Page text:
Turkey season opens on Thursday, March 15th, and hunters will take to the field in search of the elusive gobbler. Most likely, they will find less of the popular game species than in previous years due to changing landscapes.
For this reason, Mississippi State University scientists and student researchers in the College of Forest Resources, in collaboration with biologists in the Mississippi Department of Wildlife, Fisheries, and Parks, are tracking turkeys to better understand how they use landscapes across the state.
Guiming Wang, a professor in the MSU Forest and Wildlife Research Center’s Department of Wildlife, Fisheries, and Aquaculture, wants to determine specific habitat requirements of turkeys throughout different state regions to help land managers meet the gobblers’ needs.
“In the early 1900s, turkeys were nearly extinct in the state. In the 1950s, efforts were made to restore turkey populations through reintroduction,” the study’s lead investigator said. “This effort was successful, and populations exploded in the late 1980s. Today, the wild turkeys’ return to Mississippi and much of the Southeastern United States is considered one of wildlife conservation’s greatest success stories.
“However, during the 1990s, turkey populations began to decline. That is why we need to study how differing landscapes might impact turkey movement,” Wang added.
He explained that land now has become more fragmented, with urban development and changes in use. The landscape also includes variations across the state.
“Understanding how turkeys respond to different landscapes and how they differentiate their patterns are important in land management,” Wang said. “These factors help us know if we need one management strategy for the entire state or adaptive management plans for different regions.”
For the study, scientists and biologists are trapping turkeys, equipping them with a backpack-type GPS radio tracker, and then tracking their movements.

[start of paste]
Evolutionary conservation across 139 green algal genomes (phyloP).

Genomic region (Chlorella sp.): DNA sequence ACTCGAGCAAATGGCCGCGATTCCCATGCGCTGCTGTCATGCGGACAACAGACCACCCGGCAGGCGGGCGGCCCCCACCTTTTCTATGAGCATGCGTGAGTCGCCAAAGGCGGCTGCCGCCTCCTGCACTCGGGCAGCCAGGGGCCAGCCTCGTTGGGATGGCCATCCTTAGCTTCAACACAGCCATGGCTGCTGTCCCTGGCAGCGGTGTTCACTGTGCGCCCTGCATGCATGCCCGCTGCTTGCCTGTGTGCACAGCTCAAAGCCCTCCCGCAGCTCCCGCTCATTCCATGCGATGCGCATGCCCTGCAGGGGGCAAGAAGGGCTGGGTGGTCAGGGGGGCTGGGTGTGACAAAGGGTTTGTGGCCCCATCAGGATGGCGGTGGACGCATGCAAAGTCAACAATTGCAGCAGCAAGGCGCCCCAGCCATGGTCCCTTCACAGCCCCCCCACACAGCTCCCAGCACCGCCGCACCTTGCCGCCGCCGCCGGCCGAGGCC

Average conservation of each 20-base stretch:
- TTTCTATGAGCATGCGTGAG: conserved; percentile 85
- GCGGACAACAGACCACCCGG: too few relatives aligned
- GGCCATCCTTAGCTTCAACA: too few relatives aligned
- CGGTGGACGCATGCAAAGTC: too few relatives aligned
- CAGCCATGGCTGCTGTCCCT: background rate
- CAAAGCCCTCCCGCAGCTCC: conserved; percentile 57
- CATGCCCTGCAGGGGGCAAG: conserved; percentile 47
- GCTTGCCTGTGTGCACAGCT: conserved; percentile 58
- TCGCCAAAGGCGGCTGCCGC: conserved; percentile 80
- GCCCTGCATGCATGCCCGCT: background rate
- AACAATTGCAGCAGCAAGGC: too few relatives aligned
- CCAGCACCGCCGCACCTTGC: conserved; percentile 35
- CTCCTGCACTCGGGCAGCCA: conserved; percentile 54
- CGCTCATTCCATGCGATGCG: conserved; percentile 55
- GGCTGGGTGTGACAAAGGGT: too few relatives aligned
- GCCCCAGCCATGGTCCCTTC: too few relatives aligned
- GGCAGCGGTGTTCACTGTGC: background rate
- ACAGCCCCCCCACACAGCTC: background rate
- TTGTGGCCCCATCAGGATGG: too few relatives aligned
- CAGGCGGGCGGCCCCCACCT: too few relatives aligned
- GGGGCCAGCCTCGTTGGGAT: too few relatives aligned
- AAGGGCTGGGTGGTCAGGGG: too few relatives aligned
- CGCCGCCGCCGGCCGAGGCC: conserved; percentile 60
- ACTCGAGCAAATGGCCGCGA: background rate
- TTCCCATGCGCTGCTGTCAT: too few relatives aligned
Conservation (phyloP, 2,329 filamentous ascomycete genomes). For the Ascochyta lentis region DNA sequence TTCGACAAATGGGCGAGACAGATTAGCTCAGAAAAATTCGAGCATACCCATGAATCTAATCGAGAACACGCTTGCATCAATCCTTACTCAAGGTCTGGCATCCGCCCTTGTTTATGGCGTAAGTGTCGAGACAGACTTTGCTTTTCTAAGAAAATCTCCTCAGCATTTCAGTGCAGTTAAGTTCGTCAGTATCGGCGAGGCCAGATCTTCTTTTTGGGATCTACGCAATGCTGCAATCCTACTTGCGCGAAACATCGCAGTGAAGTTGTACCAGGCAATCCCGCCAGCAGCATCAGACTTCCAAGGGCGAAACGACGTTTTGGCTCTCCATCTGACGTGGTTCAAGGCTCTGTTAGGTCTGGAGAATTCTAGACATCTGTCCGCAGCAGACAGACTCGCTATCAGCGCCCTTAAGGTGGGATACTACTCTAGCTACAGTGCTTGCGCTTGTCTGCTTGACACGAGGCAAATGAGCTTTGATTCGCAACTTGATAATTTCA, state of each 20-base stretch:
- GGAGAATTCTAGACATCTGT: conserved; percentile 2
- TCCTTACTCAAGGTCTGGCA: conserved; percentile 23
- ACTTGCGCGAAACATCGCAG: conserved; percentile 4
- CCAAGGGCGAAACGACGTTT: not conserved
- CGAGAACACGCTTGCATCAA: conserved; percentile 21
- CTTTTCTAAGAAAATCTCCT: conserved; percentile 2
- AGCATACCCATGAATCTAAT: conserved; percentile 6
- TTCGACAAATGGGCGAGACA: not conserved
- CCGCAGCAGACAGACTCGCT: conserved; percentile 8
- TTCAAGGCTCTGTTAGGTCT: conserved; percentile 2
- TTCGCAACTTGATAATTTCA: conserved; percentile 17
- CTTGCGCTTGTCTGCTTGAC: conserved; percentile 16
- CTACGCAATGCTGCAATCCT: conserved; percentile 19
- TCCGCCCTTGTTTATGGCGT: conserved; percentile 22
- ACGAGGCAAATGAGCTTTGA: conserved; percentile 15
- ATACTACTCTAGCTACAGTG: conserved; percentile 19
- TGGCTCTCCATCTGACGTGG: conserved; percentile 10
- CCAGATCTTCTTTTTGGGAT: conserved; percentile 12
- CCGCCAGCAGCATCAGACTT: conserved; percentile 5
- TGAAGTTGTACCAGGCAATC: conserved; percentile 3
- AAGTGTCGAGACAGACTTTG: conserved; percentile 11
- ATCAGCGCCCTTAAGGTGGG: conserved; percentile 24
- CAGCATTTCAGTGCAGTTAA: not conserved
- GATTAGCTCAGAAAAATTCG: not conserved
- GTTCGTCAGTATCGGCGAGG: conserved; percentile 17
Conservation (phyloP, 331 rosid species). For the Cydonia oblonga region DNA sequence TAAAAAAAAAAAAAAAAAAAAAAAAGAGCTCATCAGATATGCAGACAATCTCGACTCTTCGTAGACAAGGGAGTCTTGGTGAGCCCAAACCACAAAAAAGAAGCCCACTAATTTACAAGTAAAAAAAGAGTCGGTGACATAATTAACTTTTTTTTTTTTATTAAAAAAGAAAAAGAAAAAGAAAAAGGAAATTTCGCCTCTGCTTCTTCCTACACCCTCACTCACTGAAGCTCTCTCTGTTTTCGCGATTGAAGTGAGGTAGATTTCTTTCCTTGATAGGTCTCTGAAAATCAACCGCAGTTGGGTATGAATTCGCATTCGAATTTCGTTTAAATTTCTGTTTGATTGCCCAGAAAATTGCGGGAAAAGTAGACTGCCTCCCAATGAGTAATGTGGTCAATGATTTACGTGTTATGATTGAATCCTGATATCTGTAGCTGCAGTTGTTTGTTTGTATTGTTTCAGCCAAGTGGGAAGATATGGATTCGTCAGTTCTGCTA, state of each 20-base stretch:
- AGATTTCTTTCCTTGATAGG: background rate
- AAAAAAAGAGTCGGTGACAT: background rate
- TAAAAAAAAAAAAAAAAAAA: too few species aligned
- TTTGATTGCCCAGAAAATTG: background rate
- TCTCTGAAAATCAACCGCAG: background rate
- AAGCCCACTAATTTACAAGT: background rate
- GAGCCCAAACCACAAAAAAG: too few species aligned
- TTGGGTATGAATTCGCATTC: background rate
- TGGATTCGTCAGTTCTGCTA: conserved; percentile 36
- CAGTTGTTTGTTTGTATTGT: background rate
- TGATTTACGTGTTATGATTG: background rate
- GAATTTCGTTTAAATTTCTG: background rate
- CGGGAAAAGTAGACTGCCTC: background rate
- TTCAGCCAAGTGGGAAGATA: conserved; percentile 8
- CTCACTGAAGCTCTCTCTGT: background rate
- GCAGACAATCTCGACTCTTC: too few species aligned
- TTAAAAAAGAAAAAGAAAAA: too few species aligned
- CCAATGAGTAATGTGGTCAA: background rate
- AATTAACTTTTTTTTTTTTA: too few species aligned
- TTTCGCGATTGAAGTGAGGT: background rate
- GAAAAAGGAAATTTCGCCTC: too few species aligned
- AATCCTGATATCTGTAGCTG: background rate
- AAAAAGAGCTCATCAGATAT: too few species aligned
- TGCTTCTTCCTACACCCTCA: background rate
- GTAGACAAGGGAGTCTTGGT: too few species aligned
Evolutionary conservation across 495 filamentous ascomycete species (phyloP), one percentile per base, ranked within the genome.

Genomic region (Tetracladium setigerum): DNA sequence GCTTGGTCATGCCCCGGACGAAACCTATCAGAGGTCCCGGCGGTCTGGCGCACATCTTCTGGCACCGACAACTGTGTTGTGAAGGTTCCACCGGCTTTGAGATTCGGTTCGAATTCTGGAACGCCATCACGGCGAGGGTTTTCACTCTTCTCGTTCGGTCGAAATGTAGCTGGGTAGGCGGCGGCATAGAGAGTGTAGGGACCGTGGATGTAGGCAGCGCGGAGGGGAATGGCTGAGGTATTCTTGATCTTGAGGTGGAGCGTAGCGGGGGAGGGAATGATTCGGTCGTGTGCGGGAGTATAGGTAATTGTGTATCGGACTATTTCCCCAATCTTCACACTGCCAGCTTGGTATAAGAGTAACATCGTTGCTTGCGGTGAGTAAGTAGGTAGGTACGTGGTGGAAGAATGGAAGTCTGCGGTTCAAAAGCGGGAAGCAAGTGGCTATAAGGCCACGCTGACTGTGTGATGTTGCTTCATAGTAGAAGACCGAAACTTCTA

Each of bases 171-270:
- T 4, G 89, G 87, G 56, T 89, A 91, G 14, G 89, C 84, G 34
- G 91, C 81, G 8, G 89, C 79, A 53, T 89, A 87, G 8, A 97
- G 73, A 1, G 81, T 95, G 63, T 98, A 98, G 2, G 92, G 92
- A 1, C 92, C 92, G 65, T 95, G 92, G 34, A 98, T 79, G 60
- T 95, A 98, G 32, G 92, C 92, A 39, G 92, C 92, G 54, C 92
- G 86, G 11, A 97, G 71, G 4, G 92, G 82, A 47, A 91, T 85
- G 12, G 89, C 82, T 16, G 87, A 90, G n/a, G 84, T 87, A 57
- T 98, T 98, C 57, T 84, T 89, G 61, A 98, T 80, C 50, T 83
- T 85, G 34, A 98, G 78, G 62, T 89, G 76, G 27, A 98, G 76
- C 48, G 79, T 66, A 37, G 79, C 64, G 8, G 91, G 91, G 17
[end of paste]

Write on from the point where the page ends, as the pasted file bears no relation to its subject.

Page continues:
The scientists want to determine not only how they move through the landscape, but also what types of habitat they select and how long they stay in certain areas. This data will help determine management implications.
MSU College of Forest Resources graduate student Conner Almond uses an antenna to find individual birds and then a radio receiver to identify the bird’s exact location. When close, he downloads the data from the radio tracker to determine the bird’s movement every 15 to 30 minutes.
To date, some 50 birds have been radio-collared for the study in four of the state’s five turkey management regions.
The scientists found that while hardwood forests are their preferred space, turkeys use a variety of habitats in their home ranges, including open fields for brooding, dense shrubbery for nesting, and large adjoining patches of land.
“Diverse landscapes with different forest covers in close proximity enhance wild turkey abundance,” Almond said. “Additionally, hardwood forest cover in the landscape increases wild turkey populations.”
“We found that turkey numbers peak where there is about one-third of the land type in the hardwood forest. While this research is still ongoing, knowing the importance of varied habitat types and the need to have at least 29 percent hardwood forests in turkey habitat is helpful to managers as they create management plans,” Wang said.
The research also has found that turkeys generally stay within about a 10-mile radius during a year. A study using nine microsatellite DNA markers showed the maximum dispersal distance of gobblers was about 35 miles.
Wild turkey hunting generates an estimated $56 million in direct economic impact to the state, based on research conducted by natural resource economists in the Forest and Wildlife Research Center. Ensuring adequate habitat for this game bird also ensures resources for future generations.